For more about the novel, read my review here – or visit Dave’s website, www.davidebsworth.com.

But now back to the subject of how to use author newsletters to sell your books, with Dave’s providing the perfect case study…

My introduction to Dave actually came via a recommendation for his newsletter from our mutual publisher SilverWood Books, when I was researching my book promotion handbook, Sell Your Books! Publishing Director Helen Hart suggested I check out Dave’s newsletter as a model of direct author marketing.

Having read one issue, Dave won me over, and I immediately became a subscriber. His newsletters are so pleasant to read that I open and read every issue all through, immediately on receipt – and not many messages in my inbox get that treatment! 

So, Dave, over to you to share your top tips about author newsletters…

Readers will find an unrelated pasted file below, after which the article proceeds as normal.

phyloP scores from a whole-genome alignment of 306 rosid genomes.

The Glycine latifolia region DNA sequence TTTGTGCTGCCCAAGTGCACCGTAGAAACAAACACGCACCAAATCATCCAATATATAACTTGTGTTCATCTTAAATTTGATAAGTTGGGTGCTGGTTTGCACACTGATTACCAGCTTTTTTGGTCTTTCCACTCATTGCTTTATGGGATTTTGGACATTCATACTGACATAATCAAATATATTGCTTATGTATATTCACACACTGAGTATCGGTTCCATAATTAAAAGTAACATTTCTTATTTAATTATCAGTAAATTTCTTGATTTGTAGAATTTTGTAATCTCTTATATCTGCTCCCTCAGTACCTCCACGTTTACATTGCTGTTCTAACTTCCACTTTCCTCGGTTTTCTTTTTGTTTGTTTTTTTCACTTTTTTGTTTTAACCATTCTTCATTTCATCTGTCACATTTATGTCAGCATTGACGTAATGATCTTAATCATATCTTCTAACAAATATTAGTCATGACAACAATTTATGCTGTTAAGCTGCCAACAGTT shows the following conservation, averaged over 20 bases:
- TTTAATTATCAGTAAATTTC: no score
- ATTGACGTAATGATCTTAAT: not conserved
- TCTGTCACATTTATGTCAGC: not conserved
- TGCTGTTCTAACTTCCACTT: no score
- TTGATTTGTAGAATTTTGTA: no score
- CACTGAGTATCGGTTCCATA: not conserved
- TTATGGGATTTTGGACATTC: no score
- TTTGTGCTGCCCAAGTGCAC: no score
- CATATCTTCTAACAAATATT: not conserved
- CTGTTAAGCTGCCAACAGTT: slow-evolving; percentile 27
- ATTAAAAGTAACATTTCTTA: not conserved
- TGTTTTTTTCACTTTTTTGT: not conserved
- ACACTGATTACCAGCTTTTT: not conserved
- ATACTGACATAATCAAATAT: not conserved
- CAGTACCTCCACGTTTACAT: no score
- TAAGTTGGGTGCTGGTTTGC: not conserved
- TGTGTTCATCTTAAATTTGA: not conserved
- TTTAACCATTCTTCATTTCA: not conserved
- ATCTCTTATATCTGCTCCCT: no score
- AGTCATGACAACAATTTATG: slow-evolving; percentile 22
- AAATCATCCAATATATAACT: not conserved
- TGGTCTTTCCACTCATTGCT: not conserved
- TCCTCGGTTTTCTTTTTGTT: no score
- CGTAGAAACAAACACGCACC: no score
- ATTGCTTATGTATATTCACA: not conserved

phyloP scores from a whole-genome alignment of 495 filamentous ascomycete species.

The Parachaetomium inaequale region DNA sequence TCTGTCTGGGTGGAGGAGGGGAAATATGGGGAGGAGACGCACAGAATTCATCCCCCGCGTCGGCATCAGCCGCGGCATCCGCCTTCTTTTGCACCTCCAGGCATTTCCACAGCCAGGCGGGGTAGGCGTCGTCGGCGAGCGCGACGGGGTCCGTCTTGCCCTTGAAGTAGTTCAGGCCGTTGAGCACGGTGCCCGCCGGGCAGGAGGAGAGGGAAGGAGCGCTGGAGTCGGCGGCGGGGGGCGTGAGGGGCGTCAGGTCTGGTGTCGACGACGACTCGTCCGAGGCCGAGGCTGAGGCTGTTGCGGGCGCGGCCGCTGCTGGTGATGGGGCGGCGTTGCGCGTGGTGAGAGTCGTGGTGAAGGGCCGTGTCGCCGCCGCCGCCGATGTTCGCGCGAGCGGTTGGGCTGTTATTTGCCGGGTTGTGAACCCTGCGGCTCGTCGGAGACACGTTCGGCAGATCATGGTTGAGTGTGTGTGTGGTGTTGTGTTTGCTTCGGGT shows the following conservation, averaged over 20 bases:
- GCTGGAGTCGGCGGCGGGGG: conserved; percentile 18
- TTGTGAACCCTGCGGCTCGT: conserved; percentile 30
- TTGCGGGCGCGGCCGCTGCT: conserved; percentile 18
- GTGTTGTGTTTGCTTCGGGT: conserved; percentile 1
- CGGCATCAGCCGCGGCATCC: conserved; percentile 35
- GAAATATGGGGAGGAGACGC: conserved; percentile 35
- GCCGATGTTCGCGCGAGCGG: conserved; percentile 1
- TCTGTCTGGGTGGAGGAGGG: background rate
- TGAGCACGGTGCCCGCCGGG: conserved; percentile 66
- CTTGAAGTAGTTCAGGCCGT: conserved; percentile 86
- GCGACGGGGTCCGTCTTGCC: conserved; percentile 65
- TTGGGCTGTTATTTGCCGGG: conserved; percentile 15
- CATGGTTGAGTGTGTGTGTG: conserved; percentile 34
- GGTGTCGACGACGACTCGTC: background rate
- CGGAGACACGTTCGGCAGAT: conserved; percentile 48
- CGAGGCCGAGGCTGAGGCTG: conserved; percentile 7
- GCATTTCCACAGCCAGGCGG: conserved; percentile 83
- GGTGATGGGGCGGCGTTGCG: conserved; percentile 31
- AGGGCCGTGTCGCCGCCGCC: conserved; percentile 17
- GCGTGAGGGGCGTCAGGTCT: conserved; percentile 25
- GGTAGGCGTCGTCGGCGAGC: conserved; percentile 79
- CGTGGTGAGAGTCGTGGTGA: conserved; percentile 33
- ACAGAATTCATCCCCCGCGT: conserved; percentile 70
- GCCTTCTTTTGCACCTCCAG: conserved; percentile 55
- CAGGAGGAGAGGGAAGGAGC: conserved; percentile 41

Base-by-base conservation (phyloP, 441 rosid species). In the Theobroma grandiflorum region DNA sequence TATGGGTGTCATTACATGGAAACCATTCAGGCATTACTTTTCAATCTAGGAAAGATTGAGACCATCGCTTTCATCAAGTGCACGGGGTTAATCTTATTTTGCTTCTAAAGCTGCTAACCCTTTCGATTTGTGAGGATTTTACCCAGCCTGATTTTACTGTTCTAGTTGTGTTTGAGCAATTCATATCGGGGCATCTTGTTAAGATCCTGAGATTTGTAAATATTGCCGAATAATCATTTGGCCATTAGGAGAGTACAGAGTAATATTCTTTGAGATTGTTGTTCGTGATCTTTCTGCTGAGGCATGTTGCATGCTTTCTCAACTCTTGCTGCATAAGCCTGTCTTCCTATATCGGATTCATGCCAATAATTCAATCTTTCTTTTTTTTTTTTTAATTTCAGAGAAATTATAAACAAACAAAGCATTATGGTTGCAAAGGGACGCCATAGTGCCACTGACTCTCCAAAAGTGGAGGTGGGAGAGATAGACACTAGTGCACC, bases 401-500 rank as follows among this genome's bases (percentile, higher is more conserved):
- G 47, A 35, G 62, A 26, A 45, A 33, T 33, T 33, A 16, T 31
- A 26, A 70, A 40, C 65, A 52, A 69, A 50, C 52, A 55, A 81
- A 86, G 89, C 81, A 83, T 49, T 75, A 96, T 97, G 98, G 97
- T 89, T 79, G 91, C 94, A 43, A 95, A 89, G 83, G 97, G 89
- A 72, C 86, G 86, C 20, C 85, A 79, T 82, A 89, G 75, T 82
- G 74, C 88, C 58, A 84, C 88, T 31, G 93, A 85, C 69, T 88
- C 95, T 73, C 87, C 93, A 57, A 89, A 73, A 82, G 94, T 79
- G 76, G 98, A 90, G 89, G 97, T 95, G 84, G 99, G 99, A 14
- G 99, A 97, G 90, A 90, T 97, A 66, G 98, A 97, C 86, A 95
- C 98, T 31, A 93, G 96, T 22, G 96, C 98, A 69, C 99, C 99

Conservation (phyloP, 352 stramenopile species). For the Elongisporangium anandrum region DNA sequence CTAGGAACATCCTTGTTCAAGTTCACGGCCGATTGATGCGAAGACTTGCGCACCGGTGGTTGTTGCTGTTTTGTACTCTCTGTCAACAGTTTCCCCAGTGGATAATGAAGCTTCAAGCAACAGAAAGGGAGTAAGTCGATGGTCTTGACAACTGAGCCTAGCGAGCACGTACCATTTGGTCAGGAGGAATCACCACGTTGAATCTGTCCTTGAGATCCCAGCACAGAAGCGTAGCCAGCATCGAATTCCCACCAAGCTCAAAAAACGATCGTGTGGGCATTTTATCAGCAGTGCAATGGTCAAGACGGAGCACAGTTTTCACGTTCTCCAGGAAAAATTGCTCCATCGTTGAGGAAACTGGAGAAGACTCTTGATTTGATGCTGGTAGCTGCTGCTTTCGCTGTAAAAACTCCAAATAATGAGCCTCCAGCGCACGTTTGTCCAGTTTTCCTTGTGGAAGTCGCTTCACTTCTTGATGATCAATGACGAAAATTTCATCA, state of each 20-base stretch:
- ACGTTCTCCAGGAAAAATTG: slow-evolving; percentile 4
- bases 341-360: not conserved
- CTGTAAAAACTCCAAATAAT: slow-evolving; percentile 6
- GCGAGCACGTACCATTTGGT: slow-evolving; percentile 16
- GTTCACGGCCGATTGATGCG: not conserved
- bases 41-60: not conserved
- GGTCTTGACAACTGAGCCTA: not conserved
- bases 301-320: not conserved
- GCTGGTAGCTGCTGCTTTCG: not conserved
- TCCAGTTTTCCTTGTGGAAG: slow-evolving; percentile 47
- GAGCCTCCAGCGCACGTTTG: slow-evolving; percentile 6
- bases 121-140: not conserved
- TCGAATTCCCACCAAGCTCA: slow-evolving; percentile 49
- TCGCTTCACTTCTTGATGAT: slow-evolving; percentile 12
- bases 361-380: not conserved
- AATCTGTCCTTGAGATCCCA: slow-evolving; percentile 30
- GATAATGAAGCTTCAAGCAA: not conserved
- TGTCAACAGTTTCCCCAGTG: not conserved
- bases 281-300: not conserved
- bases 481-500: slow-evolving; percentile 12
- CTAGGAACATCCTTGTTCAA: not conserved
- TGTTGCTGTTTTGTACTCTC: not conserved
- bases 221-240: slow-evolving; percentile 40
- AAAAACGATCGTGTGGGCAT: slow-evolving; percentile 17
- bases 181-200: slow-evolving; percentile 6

How long have you been writing a newsletter and why did you set it up in the first place?

Well, thanks for hosting this, Debbie. I set up the newsletter in January 2012. My first book, The Jacobites’ Apprentice, was due to be published and I had started looking at ways to market the novel. Helen Hart at SilverWood had advised me to subscribe to the free newsletter called The Book Marketing Expert produced regularly by Author Marketing Experts. Apart from all the other excellent book promotion and publicity tips offered, it struck me that a newsletter of that sort was exactly what I needed myself – mainly because I was sold on the idea that I needed  a more intimate and “one to one” contact with friends, family and supporters than I could achieve through a blog.

How often do you send it and is there any particular day or time that seems to work best for you?